New Kootenay electoral map panned
The electoral boundary commission tabled its report in the House of Commons Monday and despite local opposition, Nelson would find itself in a new riding.
The Kootenay-Columbia riding would include Nelson, Kaslo, Salmo, Creston and RDCK areas A through G. Revelstoke and Golden will also be included in the riding that extends to the Alberta border.
A new riding called South Okanagan-West Kootenay will contain Castlegar, New Denver, Silverton, Slocan and Nakusp along with RDCK areas H, I, J and K.
The move is sure to be controversial in the West Kootenay where many presenting to the commission in October expressed concerns about splitting Nelson from Castlegar and Trail.
According to the commission’s report, they looked at keeping the riding as is, but it would have had a population 16 per cent below average with the changes.
“Submissions encouraged the Commission to keep Nelson, Castlegar and Trail in one electoral district,” the report states. “However, such a combination would have resulted in an electoral district with numbers well above the electoral quota.”
Nelson mayor John Dooley hoped the commission would have taken into account the economic and social connections already existing in the West Kootenay.
“It’s change, right? Would it have been better to be connected regionally a little better, in my opinion it probably would have. But having said that, I recognize the challenge of the commission was facing,” he says.
Some regional connections have been maintained. The commission report goes on to state they were encouraged to keep Nakusp and area, New Denver and the Slocan Valley in the same riding as well. This has occurred. Kaslo will also remain in the same riding as Nelson. Original proposals had the community lumped in with South Okanagan-West Kootenay essentially cutting off the community at the north end of Kootenay Lake.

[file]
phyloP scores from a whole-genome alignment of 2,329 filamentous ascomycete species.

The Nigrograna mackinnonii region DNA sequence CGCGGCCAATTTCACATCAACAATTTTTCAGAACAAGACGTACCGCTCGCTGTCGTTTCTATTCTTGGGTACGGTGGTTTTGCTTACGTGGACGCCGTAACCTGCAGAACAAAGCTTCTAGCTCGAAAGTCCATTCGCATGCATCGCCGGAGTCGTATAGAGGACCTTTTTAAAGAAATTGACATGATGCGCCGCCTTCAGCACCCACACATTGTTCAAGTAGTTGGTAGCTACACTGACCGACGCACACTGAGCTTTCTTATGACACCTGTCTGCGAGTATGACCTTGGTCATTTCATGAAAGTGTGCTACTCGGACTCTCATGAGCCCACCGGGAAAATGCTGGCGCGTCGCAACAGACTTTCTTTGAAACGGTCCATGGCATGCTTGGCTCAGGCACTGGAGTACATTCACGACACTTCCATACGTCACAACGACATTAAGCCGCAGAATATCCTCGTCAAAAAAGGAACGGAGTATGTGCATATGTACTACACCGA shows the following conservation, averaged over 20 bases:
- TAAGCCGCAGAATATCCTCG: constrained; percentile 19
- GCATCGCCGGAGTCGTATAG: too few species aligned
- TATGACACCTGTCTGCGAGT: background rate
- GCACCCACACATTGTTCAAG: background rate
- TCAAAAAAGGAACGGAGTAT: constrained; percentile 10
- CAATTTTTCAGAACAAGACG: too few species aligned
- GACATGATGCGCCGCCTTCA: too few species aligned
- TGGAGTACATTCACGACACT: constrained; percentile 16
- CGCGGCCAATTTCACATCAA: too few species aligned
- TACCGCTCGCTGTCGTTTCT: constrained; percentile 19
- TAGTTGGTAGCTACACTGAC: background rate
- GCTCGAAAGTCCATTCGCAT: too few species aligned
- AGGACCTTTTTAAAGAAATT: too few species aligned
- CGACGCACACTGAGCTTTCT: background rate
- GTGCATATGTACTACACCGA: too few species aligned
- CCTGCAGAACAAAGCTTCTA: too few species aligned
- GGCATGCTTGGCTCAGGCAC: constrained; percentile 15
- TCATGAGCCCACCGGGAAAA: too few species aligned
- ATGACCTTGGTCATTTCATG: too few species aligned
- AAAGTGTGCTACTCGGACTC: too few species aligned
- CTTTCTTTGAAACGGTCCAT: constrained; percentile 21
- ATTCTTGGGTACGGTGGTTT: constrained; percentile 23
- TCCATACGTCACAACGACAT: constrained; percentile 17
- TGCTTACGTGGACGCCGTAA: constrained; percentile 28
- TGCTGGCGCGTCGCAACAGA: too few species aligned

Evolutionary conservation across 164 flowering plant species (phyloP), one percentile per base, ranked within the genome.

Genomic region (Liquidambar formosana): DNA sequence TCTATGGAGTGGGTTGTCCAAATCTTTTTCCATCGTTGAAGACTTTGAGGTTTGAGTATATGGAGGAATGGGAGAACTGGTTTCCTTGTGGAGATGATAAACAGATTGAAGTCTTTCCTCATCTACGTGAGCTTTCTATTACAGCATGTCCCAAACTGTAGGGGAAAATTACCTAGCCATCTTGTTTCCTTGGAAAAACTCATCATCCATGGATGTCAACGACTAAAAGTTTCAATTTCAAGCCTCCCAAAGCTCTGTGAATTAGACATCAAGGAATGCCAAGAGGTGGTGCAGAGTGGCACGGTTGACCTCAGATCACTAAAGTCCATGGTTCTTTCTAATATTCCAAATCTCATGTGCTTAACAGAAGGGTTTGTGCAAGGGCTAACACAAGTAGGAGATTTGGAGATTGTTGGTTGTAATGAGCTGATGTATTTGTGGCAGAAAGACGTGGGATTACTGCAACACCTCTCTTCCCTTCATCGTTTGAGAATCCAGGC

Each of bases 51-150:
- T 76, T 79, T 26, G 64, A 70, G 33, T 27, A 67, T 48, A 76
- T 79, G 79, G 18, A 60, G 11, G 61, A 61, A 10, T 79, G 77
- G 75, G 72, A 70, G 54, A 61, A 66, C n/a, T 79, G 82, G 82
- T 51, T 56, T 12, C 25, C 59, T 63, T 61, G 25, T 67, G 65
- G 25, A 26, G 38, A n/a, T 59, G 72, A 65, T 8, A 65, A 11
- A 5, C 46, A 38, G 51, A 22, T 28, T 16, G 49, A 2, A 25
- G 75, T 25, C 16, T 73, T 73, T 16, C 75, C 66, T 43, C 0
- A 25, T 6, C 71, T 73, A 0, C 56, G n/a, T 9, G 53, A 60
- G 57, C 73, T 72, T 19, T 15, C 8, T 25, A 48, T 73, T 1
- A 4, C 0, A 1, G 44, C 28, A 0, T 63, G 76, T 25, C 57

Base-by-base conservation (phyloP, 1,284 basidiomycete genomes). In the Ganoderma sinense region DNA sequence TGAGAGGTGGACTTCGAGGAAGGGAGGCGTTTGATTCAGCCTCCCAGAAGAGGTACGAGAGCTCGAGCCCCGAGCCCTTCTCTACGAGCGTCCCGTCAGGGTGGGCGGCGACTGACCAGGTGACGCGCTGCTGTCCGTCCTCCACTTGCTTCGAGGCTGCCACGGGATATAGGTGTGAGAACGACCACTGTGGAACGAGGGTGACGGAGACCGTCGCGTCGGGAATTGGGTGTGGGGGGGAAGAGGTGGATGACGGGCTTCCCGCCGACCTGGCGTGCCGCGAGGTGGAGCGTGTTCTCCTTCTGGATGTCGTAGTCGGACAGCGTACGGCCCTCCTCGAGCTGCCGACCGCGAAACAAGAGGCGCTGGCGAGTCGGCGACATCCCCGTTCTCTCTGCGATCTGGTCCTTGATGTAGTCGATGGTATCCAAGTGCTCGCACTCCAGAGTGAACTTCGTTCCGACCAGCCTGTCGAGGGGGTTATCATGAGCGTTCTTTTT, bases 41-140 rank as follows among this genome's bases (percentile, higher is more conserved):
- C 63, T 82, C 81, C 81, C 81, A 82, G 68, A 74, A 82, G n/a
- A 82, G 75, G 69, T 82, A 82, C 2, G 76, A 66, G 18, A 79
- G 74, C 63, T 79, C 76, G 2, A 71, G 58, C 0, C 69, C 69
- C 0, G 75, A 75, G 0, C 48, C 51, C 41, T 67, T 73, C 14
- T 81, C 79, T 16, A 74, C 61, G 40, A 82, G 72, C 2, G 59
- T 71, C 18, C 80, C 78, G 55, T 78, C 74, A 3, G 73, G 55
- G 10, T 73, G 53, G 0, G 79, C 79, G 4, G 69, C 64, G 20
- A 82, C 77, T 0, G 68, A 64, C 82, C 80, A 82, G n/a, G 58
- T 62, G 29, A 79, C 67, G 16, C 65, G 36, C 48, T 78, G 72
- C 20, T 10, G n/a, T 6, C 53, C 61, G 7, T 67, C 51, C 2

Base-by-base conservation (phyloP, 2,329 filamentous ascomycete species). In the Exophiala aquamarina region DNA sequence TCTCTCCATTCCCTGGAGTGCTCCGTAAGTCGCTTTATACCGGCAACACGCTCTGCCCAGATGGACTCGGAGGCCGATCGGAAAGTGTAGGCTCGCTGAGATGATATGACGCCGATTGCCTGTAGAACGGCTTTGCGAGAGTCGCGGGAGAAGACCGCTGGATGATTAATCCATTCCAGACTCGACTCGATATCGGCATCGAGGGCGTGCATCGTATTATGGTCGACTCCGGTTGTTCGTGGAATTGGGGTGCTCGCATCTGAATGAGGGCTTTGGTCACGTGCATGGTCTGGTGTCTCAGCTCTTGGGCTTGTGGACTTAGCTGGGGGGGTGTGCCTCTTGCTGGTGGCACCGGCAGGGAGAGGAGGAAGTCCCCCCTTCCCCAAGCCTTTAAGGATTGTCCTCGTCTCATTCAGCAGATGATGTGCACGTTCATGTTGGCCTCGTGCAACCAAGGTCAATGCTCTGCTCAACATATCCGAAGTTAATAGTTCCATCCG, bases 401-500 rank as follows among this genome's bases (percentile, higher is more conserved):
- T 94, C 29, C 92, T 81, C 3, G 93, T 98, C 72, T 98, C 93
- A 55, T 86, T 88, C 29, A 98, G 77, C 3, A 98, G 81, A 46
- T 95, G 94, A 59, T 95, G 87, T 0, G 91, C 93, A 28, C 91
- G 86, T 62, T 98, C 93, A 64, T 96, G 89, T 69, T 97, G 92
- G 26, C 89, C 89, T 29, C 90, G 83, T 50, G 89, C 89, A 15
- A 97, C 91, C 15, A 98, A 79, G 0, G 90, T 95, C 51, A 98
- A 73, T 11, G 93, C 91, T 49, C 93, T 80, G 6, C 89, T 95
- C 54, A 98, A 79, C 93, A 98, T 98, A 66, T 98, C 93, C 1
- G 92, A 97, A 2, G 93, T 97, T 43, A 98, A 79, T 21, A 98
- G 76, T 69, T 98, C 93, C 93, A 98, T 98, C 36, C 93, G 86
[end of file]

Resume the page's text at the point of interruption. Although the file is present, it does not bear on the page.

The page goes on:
RDCK Area Director D Andy Shadrack is pleased his submissions on the commission requesting Kaslo remain in the same riding as Nelson were considered.
“It made no sense what so ever, in fact it nothing but create confusion so they listened on that school,” he says.
Shadrack is used to inconvenient electoral boundaries. For the past two federal elections, area D was split in two. Now, the area is one
“They’ve resolved that,” he says, but adds, “It’s still not what I would want.”
Historically, Area D has links to Nakusp and the Slocan Valley. Now, these areas are in the South Okanagan-West Kootenay, a western alignment while Shadrack’s community is connected east. The director also has concerns about the rural voice in Parliament.
“The question must be asked, how big do these rural ridings have to get,” he says. “I feel concerned that the western seat is now going to be dominated by Penticton where before it was a rural seat.”
Dooley, looking on the positive side, says six new MPs going to Ottawa is a good thing – more representation for BC. And if the commission’s suggestions are accepted, Dooley would like to see the local representative set up an office in Nelson.
“If the boundaries stay as currently proposed it would be my hope that the least that would happen is that considering the size of the riding there would be a constituency office in Nelson as well as the East Kootenays,” he says. “That would give people on this side of the lake an opportunity to have somewhere to go to bring questions and issues they had.”
The changes could have political implications in the BC Interior. It chops the NDP-dominated riding of West Kootenay in two and attaches its remnants to two Conservative-held ridings.
The changes add almost 20,000 people from heavily-NDP areas to Kootenay-Columbia, which could have a huge impact on future elections in a riding that the Conservative Party (and the Reform Party before it) has dominated for 20 years.
Jim Gouk served as MP in the Southern Interior for 11 years until NDP Alex Atamanenko won the seat in May 2011. The former Reform/Alliance/Conservative representative sees a political advantage to the changes.
“From my political perspective, that’s the only upside,” he says. “That’s going to strengthen them as conservative ridings. It’s taken the NDP stronghold and split them in two.”
Partisanship aside, the retired MP says commonalities between West Kootenay communities should link them in federal politics and he describes the new South Okanagan-West Kootenay riding as a “string.”
“It’s the longest skinniest riding probably in Canada,” he says.
“It’s absolutely absurd - terrible,” he says. “We’re two parts at the hind end of different ridings and that’s the bottom line.”
The Federal Electoral Boundaries Commission reviews the boundaries of the federal ridings every 10 years making adjustments based on changes in population size and distribution. BC gained six new ridings this time — one on Vancouver Island and five in the Lower Mainland.
Federal MPs can now submit their comments to the commission, who will table a final report in June.